Future looks secure for Ineos Grangemouth petrochemical plant

The future looks brighter for the Ineos petrochemical plant in Grangemouth. Picture: Michael Gillen

The future looks brighter for the Ineos petrochemical plant in Grangemouth. Picture: Michael Gillen

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The future of the troubled petrochemical plant in Grangemouth took a giant step towards being secured this week after owners Ineos signed a new deal to import ethane gas from the USA.

The compound is an important raw ingredient in petrochemical products and acquiring additional amounts for cheaper rates will improve the competitiveness of the company’s European operations.

It’s a welcome shot in the arm for the Grangemouth facility that at one stage last year looked certain to permanently cease production following an industrial dispute caused by a serious breakdown in relations between Ineos and Unite the Union, which represents much of its workforce.

Swiss-based Ineos has already concluded one 15-year supply deal with Range Resources and has now finalised a second with Consol, one of the biggest US independent gas companies.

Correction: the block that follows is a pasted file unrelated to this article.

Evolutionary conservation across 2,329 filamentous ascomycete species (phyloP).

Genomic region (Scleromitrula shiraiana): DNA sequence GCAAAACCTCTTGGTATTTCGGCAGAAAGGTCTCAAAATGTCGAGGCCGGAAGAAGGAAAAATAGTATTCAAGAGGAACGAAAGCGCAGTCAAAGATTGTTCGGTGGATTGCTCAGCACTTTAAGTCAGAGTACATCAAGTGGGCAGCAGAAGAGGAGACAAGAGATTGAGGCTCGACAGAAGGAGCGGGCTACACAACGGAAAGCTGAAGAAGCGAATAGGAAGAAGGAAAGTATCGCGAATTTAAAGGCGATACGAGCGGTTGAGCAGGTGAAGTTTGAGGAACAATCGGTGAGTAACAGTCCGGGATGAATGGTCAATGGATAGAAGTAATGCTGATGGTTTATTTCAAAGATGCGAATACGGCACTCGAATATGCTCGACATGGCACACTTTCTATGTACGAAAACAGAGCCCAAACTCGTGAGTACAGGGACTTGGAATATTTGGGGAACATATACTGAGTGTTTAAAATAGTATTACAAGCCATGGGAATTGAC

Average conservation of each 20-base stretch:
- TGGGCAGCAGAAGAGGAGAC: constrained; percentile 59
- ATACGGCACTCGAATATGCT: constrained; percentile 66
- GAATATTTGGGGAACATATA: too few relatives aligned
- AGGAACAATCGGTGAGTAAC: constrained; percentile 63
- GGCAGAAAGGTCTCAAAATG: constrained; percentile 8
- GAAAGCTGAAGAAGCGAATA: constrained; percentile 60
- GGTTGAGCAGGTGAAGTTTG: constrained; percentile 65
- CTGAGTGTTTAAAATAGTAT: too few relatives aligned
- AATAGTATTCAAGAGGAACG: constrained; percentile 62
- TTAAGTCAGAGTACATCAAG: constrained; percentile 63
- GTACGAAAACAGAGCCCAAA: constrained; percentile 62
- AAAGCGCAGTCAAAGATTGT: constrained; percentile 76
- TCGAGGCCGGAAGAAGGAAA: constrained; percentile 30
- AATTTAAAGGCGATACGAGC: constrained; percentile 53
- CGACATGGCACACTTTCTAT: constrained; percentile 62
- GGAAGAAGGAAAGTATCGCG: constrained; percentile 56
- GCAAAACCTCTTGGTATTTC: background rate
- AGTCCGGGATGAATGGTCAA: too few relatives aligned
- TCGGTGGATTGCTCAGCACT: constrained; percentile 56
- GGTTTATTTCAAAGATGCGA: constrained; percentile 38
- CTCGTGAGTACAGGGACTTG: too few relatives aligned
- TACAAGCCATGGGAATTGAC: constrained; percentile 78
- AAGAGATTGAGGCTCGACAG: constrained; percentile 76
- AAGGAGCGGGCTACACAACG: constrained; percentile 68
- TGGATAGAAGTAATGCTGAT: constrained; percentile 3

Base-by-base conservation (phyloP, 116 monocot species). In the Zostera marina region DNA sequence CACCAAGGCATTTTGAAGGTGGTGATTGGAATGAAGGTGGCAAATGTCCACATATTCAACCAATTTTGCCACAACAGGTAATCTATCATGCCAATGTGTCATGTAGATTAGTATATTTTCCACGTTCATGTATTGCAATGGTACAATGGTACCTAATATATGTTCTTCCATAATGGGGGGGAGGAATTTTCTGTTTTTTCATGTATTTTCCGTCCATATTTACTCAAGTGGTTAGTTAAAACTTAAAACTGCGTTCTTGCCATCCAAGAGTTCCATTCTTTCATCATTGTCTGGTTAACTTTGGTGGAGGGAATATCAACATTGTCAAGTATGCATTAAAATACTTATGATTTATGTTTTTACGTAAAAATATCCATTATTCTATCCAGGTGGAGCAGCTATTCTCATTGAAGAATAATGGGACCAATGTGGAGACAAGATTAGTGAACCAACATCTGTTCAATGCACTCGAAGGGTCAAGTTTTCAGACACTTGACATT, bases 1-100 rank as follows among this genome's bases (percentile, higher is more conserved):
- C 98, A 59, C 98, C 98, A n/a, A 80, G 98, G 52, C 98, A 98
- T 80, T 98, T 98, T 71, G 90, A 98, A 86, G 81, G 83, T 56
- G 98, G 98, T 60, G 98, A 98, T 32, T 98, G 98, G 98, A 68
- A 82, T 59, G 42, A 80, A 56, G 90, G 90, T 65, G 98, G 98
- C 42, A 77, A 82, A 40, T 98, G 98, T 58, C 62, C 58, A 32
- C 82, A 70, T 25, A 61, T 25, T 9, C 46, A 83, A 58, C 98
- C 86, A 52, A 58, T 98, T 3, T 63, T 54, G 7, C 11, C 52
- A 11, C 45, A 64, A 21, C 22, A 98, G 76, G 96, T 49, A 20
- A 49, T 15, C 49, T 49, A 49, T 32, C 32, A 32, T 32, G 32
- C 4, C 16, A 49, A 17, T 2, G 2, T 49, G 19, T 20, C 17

The switch from ethane extracted from the North Sea to cheaper US imports is said to be crucial to the Grangemouth plant’s survival. It amassed losses of £600 million in the last four years, according to the firm.

David Thompson, Ineos procurement director, said: “This contract adds to our supply of ethane providing for long-term sourcing of this essential raw material for our European crackers.

“It will also allow us to improve the competitiveness of INEOS’s production in Europe. “We are excited about our new business relationship with CONSOL Energy and look forward to future opportunities between our companies.”

Grangemouth MSP Angus MacDonald welcomed the news of the latest import deal. “It’s a definite step in the right direction,” he said.

“My understanding is that the ethane import contract is for 15 years, and it will go a long way to securing the long-term future of the petrochemical plant in Grangemouth.”

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